Auburn's first engineering management cohort finishes pilot semester

By Karen Hunley

Published: Jul 14, 2020 4:00:00 PM

Auburn Engineering and Radiance Technologies sign the cohort agreement. Auburn Engineering and Radiance Technologies sign the cohort agreement.

Following a successful pilot semester in the spring, the first summer course of the new cohort partnership between the Samuel Ginn College of Engineering and Radiance Technologies in Huntsville is in progress.

In January, Auburn and Radiance signed an agreement to offer the first-ever Master of Engineering Management (MEM) Cohort Program to Radiance employees, allowing them to earn their master’s degree online while continuing on their current career path. Offered through the Department of Industrial and Systems Engineering (ISE), in partnership with Engineering Online and Continuing Education, the MEM program provides students with a business management approach to engineering with a technical specialization.

Eight employees initially signed on for the cohort’s spring 2020 pilot course, Project Management. All eight passed and are either continuing with the program this summer or starting back in the fall. More than a dozen additional employees have also expressed interest in joining the cohort this fall.

“Cohort education is valuable for all involved parties,” said John Evans, chair of the Department of Industrial and Systems Engineering. “From the perspective of students it’s easier to start your graduate education with someone you know – you aren’t jumping off the cliff by yourself. From our perspective in the department, it expands our programs and improves the performance of our students.”

Radiance also benefits from the partnership by helping ensure the longevity of employees who join the cohort, who sign on to stay at Radiance for the duration of the two-year MEM program plus at least one additional year. Cohort participants who successfully complete all course requirements are fully reimbursed for their tuition.

“We feel like we are building the next generation of leaders; that’s why we are willing to make essentially a $30,000 investment in each employee,” said Lane Fabby, founding chancellor of Radiance University, the company’s employee continuing education and professional development arm. “These are the people we will be looking to in the future to run the company.”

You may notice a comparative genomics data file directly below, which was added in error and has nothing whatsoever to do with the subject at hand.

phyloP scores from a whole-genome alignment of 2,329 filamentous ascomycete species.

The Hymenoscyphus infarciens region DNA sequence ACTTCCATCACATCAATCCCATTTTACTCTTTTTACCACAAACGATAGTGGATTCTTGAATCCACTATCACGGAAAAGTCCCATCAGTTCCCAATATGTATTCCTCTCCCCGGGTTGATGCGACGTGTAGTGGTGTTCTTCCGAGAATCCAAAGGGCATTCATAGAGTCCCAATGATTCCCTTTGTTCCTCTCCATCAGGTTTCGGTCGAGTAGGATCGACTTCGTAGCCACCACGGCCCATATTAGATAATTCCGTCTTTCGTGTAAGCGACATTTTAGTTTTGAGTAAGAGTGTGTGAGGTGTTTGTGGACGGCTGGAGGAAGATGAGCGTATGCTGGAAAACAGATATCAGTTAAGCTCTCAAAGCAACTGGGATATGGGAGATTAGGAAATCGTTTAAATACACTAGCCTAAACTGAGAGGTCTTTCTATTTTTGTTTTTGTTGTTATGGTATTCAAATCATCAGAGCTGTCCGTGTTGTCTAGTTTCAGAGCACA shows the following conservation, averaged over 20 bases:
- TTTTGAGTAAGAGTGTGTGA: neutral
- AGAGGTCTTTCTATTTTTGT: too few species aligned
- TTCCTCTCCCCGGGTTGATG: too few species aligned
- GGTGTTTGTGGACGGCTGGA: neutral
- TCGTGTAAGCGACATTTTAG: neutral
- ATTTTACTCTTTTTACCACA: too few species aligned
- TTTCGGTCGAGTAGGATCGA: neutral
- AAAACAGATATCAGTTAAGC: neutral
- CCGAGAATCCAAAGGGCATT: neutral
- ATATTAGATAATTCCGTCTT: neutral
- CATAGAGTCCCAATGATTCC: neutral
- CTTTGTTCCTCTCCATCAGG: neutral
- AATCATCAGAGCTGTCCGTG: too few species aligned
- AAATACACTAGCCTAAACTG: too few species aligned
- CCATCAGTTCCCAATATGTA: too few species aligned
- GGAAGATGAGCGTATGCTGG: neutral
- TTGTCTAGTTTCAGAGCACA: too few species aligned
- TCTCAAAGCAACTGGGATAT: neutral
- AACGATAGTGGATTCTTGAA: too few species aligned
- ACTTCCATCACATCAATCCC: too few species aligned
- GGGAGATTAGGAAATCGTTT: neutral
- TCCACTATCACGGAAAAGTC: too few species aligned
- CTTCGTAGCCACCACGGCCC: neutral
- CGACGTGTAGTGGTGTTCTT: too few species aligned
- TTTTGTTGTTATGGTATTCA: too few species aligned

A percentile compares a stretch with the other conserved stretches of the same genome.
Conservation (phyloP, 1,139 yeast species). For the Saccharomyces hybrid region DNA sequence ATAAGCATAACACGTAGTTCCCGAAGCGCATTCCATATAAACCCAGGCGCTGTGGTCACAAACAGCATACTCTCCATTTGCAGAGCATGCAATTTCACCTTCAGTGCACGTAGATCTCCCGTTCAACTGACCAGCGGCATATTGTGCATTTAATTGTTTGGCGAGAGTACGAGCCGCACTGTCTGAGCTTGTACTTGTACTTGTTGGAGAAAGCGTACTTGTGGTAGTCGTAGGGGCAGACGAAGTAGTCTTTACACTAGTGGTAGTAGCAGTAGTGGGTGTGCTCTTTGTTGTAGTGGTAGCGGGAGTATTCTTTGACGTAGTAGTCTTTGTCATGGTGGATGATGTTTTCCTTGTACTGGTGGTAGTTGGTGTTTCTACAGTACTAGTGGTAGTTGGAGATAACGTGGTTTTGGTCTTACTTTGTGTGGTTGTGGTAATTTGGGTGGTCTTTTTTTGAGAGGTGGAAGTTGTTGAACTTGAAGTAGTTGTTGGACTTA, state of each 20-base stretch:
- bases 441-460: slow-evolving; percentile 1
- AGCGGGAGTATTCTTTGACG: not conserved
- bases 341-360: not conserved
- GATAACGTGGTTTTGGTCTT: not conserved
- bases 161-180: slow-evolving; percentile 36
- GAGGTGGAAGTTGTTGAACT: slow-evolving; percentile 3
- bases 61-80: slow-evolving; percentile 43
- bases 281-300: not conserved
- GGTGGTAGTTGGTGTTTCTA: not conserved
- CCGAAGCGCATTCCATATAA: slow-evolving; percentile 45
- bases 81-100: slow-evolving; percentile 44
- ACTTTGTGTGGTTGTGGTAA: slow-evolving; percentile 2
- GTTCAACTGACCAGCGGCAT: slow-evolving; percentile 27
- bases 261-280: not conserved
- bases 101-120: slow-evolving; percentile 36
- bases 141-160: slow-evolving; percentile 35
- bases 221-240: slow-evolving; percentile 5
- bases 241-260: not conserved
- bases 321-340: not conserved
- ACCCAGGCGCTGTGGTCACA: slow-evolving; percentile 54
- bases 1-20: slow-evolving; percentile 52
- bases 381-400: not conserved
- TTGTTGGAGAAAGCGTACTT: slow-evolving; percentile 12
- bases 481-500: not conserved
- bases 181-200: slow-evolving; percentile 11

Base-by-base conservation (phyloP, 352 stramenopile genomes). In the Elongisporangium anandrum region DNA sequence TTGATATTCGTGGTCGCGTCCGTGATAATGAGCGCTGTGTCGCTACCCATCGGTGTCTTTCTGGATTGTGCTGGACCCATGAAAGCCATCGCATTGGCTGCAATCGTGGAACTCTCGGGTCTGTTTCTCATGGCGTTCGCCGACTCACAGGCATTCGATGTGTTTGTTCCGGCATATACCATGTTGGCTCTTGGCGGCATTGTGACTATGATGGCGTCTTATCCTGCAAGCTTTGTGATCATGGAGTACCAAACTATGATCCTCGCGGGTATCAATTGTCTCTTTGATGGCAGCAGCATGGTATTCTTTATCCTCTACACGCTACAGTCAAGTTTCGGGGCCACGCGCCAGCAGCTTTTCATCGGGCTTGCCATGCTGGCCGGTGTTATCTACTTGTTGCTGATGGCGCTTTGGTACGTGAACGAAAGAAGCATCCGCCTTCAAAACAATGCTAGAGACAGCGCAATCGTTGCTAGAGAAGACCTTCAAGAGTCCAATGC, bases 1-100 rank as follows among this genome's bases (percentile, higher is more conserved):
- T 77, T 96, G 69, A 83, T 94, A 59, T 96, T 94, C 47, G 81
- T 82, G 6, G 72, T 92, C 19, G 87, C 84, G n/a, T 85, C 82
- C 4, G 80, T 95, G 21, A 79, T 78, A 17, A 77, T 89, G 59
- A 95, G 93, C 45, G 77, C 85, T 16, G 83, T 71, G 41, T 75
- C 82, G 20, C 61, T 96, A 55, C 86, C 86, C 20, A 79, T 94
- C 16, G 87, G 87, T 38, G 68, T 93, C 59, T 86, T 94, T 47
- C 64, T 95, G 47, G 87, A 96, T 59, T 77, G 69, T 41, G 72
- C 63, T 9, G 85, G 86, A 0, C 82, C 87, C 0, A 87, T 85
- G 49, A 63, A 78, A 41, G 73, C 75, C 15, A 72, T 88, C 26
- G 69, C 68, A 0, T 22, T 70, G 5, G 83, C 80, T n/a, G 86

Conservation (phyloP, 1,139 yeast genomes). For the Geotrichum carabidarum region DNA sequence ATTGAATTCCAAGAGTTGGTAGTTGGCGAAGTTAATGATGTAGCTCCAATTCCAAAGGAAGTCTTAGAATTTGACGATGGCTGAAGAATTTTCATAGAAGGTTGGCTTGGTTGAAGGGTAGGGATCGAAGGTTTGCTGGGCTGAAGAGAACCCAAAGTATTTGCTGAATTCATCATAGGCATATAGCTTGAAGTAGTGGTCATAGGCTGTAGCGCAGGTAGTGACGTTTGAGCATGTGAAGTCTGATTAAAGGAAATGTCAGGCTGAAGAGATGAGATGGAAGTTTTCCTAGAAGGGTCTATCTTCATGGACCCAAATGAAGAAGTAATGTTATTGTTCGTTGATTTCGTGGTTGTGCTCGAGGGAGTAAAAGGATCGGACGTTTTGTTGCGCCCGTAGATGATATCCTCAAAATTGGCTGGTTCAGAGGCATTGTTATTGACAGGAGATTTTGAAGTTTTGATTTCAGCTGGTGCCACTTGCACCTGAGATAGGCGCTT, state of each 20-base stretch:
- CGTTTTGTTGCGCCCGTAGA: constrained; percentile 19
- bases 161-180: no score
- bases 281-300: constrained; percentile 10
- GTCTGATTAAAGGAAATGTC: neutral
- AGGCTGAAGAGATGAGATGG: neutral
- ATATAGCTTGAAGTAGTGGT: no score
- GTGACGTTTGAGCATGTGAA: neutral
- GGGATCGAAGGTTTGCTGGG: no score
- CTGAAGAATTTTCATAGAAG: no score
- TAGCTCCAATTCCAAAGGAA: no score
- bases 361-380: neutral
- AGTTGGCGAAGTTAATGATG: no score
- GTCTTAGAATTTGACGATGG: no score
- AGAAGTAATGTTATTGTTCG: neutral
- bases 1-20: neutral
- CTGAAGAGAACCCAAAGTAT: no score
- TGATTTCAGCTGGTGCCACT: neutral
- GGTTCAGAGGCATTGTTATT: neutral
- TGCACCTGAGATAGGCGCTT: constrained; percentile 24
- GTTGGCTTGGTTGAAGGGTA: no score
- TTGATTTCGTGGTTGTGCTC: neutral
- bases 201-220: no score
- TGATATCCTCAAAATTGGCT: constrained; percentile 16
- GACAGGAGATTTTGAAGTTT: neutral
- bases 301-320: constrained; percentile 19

The partnership officially formed between Radiance and ISE after just three months of working diligently together to develop the cohort instructional model in time for the spring 2020 semester. Evans said his department was already interested in the cohort idea and researching opportunities when Fabby and her team approached him last fall.
“We already knew what a great school Auburn was, but we also realized that Auburn Engineering leadership was willing to think differently,” Fabby said. “They recognize education is changing and that it’s cool to trailblaze and create new instructional models that may be mimicked by others in the future.”

Cohort members will take the same sequence of classes at the same time, finishing together in two years (the spring 2020 pilot group will skip the class they took this spring and/or summer when it comes back around). Like all MEM students, cohort members can choose between four degree specialization options: Systems, Manufacturing, Occupational Safety and Ergonomics, and Product Innovation.

For Radiance president David Diaddario, the decision to join the cohort was easy, despite being late in this career and having already achieved so much success.

“I was excited because (the cohort) was with Auburn and I had been thinking about going back for a while,” continued Diaddario, who has a bachelor’s degree in electrical engineering from Auburn. “When this presented itself I knew I wanted to take advantage of the opportunity.”

However, like many older students when they first begin an online program, Diaddario was a little nervous about distance learning and getting accustomed to the educational technology. He said he quickly discovered the convenience of the online format and enjoys the flexibility.

The cohort also allows students to form a relationship with their fellow classmates, which is inherent of traditional on-campus programs but is often missing in online courses.

“I can easily walk downstairs to one of the other guys’ offices and talk with him about a class issue,” Diaddario said. “To me, it’s the best of both worlds – the flexibility of distance learning, but I still have that connection with the classmates.”

Evans said he hopes the fall cohort class (and all classes moving forward) will also include some face-to-face interaction between students and Auburn ISE faculty. This part of the program was derailed in the spring due to the Covid-19 pandemic, but he initially planned to have two classes per semester taught live at Radiance and streamed back to the on-campus MEM students.

Evans also anticipates that this is just the beginning for the Auburn ISE department and its future with developing cohorts. In addition to beginning a new cohort at Radiance in 2022, after the first group graduates, he and his team have already proposed the instructional model to at least seven other interested companies in Huntsville.

“It’s a win-win for Auburn and for employees who are going to see benefits to their career long-term,” Evans said. “It’s also going to help the companies retain valuable, educated employees.”

Media Contact: Karen Hunley, kam0003@auburn.edu, 334.844.2224

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